Spider-Man, Iron Man, Superman, and the God-Man

This past decade has seen a plethora of movies dealing with superheroes: the “Batman” films, “The Green Lantern,” “Iron Man,” “The Incredible Hulk,” “Thor,” etc. But the most popular—at least judging by box office receipts—has been the Spider-Man franchise. Since 2002, there have been four major movie adaptations of the Marvel Comics story of a kid who gets bitten by a spider, undergoes a stunning metamorphosis, and then “catches thieves just like flies.”

What is it about these stories—and the Spider-Man tale in particular—that fascinate us? May I suggest that it has something to do with Christianity, more precisely, with the strange hybrid figure around which all of the Christian religion revolves. St. Athanasius’s most significant contribution to the Christological debates of the early centuries of the Church’s life was a soteriological argument for the dual nature of Jesus. In the saint’s pithy formula: only a human being could save us; and only God could save us. If Jesus were only divine—as the Monophysites argued—then his saving power wouldn’t be truly applied to us. If he were only human—as the Arians and Nestorians argued—then he could not really lift us out of the morass of sin and guilt in which we find ourselves mired. In a word, salvation was possible only through a God-man, someone in the world but not of it, someone like us in all things but sin, and at the same time utterly unlike us. Read more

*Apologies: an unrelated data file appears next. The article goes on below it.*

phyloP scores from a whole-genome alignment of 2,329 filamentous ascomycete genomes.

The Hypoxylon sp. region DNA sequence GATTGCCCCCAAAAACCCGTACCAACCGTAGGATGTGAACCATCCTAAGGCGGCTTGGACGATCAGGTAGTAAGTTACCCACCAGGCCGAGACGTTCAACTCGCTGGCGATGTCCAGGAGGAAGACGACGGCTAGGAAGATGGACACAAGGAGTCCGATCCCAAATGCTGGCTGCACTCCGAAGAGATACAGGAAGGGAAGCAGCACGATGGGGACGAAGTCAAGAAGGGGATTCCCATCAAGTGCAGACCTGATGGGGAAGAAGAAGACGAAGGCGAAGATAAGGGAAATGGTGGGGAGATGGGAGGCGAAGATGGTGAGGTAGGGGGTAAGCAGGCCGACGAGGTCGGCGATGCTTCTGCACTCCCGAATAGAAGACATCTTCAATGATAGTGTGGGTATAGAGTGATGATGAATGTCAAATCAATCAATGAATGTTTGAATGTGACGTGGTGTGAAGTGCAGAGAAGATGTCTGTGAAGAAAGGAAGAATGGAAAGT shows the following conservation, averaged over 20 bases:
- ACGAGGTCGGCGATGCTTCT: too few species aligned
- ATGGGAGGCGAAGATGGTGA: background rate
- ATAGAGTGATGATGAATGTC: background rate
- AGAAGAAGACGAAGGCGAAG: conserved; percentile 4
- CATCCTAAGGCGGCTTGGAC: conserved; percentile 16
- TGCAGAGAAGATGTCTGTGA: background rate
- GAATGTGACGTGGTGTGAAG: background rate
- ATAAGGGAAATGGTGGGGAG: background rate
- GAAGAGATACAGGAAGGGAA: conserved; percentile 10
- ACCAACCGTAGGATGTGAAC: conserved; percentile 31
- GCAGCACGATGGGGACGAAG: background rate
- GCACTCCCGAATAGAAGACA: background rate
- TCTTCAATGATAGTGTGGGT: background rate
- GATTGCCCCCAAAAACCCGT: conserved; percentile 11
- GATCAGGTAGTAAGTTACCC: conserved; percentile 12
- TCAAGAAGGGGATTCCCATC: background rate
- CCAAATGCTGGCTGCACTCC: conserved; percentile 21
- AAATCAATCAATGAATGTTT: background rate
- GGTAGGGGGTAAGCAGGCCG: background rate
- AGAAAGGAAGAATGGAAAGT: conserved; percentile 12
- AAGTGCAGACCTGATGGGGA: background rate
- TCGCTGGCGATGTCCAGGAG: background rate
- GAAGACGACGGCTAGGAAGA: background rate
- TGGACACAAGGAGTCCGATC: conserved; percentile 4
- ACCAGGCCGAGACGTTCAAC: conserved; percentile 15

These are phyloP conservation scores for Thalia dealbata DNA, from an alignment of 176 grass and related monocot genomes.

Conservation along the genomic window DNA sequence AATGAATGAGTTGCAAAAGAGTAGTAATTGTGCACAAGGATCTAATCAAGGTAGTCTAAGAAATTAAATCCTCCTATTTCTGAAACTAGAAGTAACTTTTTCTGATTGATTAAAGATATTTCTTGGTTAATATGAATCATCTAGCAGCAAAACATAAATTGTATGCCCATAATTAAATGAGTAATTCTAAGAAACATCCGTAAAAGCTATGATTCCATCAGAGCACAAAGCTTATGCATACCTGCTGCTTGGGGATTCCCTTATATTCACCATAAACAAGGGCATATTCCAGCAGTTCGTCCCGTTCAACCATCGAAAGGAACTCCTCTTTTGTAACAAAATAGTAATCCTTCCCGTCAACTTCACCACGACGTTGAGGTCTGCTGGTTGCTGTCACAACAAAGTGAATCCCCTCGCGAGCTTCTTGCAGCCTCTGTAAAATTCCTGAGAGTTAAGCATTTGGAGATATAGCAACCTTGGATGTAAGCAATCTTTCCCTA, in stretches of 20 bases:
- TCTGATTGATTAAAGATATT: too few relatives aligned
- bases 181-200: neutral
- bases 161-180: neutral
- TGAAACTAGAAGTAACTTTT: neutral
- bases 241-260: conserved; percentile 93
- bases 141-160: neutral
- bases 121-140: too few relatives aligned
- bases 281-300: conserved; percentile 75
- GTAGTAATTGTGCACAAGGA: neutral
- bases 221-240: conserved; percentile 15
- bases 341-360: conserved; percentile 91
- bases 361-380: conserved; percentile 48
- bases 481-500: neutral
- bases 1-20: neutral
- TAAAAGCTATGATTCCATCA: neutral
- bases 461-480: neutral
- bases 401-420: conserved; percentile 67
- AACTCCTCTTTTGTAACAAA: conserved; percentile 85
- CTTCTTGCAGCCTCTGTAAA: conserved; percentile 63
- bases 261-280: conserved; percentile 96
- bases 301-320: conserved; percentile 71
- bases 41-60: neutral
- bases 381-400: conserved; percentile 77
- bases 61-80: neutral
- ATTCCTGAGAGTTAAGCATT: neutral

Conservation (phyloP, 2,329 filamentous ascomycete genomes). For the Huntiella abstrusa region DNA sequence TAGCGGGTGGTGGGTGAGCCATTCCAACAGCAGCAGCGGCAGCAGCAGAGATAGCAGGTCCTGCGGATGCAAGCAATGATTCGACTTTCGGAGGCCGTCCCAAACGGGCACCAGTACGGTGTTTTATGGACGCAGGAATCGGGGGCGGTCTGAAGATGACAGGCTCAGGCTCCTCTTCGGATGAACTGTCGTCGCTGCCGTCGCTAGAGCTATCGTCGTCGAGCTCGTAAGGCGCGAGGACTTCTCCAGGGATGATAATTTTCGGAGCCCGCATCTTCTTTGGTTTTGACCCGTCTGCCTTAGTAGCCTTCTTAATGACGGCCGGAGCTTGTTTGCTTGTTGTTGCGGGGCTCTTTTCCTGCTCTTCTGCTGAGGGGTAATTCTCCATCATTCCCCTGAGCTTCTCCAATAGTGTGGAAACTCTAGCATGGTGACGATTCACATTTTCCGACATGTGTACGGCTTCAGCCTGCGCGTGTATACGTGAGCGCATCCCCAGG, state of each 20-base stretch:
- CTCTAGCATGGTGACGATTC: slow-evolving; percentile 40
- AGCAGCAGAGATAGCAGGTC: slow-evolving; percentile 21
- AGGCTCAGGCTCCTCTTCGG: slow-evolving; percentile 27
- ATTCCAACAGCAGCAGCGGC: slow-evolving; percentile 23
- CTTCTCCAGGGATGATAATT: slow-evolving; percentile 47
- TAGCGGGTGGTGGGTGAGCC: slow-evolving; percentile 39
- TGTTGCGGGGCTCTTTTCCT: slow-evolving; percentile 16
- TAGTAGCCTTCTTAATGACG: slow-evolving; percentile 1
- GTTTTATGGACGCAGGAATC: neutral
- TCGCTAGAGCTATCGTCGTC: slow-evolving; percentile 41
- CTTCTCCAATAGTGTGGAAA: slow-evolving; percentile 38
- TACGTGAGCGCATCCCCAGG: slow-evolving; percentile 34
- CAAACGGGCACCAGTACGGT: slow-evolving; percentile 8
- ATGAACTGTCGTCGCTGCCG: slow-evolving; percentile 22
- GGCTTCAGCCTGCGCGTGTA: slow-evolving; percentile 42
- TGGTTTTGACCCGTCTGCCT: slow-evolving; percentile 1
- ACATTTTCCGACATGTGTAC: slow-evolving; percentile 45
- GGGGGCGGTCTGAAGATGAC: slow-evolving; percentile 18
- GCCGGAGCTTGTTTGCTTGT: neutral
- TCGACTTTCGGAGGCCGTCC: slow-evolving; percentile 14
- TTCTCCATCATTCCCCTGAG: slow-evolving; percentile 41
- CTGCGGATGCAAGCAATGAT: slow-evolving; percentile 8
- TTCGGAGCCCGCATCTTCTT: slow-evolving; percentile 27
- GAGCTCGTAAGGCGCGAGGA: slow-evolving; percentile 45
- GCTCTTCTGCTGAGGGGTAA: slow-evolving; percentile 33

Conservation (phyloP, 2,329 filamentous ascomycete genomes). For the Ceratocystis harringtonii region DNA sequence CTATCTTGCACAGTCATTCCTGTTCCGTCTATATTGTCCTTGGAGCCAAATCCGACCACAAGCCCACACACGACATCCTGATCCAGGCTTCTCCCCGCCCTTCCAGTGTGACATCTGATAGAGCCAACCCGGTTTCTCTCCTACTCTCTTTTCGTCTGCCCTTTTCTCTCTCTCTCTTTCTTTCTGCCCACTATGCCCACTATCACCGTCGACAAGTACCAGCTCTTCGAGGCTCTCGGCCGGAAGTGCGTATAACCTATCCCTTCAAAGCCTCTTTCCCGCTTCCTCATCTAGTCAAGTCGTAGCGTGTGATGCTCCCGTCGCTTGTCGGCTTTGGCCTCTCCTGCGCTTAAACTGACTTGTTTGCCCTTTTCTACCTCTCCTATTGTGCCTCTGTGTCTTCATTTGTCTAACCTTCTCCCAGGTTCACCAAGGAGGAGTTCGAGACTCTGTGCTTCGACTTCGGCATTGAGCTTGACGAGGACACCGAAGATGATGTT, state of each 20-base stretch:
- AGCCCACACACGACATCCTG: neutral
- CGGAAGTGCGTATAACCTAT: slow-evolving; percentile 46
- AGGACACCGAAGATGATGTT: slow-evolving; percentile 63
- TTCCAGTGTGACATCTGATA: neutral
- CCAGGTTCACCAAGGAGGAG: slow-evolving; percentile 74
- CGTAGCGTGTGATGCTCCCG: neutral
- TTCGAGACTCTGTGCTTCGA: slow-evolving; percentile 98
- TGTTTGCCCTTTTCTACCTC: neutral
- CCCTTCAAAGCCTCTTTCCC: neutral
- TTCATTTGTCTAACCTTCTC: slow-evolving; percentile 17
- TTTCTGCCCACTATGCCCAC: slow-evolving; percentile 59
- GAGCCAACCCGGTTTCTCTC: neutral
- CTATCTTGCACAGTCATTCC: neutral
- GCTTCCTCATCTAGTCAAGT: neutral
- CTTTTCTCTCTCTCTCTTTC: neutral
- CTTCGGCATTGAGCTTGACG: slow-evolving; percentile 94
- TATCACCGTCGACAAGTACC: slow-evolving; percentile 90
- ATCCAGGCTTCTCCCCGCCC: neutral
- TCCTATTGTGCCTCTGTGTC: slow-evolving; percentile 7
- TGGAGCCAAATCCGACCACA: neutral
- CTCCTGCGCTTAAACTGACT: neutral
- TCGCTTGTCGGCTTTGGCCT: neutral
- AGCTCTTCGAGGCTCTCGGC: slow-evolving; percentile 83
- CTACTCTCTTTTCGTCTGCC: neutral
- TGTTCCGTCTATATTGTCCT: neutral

Father Robert Barron is the rector of Mundelein Seminary near Chicago and the founder of Word On Fire.

Additional reading

News category: Analysis and Comment.

Tags: , , , , , , , , ,